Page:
If you want to experience an atmospheric story, you need someone who can tell it in an expressive way. The shade of how expressive the story is being told can make a huge difference in how immersive you experience it. And, in the conclusion, you need characters to not only take part in your story, but characters who really fill your story with life, expressing what they are doing.
Reason enough for us to say: A simple idle animation won't do it. Talking Marines require a Talking Animation. No sooner said than done. I fired up FragMotion, our animation tool, and put some effort into making our guy talk.
You can see the animation without the gun attached to the character above. The gun is being placed within the engine, that's why our guy looks a little bit like he's forgotten something... you know that feeling, leaving your home, you must have forgotten something you wanted to remember? Well, he got that feeling.
Ahh, one thing I just cannot hide from you: What you just ought not do sometimes is working in the keyframe editor of your animation tool without permanently checking what's happening with your model:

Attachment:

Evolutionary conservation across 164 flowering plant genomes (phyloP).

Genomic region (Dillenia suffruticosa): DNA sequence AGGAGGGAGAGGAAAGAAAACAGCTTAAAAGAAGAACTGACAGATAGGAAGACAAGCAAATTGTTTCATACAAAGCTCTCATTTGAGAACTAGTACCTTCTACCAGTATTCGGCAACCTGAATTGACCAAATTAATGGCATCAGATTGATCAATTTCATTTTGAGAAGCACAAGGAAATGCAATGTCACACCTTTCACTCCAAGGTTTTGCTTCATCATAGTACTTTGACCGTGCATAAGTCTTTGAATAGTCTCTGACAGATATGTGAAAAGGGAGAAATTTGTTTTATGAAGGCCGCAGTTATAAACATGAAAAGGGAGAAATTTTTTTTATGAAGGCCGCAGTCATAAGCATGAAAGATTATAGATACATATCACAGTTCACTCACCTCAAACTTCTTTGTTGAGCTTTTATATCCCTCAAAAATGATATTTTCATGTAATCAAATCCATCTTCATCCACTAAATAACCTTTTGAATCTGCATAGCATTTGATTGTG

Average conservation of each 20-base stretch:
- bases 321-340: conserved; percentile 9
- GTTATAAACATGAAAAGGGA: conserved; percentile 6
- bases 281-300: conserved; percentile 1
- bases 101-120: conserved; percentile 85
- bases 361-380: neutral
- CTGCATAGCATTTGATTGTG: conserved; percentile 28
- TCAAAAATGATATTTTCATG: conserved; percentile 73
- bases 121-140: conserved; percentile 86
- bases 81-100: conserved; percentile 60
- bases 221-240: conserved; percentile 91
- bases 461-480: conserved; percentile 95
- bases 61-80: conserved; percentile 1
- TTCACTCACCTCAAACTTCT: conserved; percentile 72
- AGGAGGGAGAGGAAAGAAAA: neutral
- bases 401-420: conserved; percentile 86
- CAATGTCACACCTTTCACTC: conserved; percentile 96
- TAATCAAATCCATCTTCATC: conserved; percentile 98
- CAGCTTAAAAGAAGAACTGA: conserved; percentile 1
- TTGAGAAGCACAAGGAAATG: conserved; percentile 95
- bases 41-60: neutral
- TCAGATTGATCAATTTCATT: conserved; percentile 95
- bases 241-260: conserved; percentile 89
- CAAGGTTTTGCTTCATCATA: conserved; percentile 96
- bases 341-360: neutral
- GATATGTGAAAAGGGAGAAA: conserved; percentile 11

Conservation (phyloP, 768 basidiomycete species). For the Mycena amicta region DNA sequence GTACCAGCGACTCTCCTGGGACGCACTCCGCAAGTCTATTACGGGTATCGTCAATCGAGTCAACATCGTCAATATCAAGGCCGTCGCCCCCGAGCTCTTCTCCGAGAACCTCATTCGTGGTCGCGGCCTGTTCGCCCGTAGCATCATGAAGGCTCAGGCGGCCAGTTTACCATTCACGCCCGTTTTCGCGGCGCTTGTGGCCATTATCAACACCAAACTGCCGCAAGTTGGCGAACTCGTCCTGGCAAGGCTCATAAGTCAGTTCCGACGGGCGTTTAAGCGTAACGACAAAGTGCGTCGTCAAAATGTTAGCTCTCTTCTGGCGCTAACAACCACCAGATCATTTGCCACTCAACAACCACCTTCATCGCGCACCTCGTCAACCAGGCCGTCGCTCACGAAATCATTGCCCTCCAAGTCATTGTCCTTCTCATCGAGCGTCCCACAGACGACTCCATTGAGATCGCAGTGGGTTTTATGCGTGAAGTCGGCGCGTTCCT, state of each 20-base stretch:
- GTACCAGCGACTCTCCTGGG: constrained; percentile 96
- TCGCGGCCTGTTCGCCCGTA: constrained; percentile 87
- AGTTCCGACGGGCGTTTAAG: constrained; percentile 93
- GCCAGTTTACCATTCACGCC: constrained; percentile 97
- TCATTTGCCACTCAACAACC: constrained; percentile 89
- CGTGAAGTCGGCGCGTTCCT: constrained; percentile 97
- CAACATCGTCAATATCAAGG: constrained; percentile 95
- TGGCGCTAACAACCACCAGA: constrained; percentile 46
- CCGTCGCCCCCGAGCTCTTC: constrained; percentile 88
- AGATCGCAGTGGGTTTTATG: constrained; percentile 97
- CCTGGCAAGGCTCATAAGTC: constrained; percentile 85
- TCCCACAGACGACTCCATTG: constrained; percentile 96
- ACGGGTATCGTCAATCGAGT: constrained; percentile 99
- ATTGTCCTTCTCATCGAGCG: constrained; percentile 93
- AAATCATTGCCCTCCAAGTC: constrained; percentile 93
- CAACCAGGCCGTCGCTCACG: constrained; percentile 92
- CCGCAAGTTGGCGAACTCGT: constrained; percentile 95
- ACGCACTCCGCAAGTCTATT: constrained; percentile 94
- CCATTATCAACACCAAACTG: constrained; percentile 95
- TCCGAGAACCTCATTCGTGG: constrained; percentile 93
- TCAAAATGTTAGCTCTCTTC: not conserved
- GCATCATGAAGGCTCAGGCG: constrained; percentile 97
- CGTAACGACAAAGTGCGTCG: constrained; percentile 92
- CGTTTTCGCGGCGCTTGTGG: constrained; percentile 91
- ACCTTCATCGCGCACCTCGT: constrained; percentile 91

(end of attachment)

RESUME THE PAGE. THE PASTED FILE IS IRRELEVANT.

What tells you he thinks he's unobserved?
From Editor To Game
Finally, animation and character imported into the engine, and after some adjustments to the gun attachment (at first, he was actually holding his gun like he... well, didn't really care), we can portray a mission briefing:
I won't let you go without a few hints on what we do when we feel unobserved: We've started some polishing on the upcoming alpha demo, we are currently working out the details of the storyline of the full game, and we even got radgoll working properly lately (yay!). However, I've had your attention long enough for today, thanks
Visit our forums to download a high quality version of our lately released game trailer now!
All the best,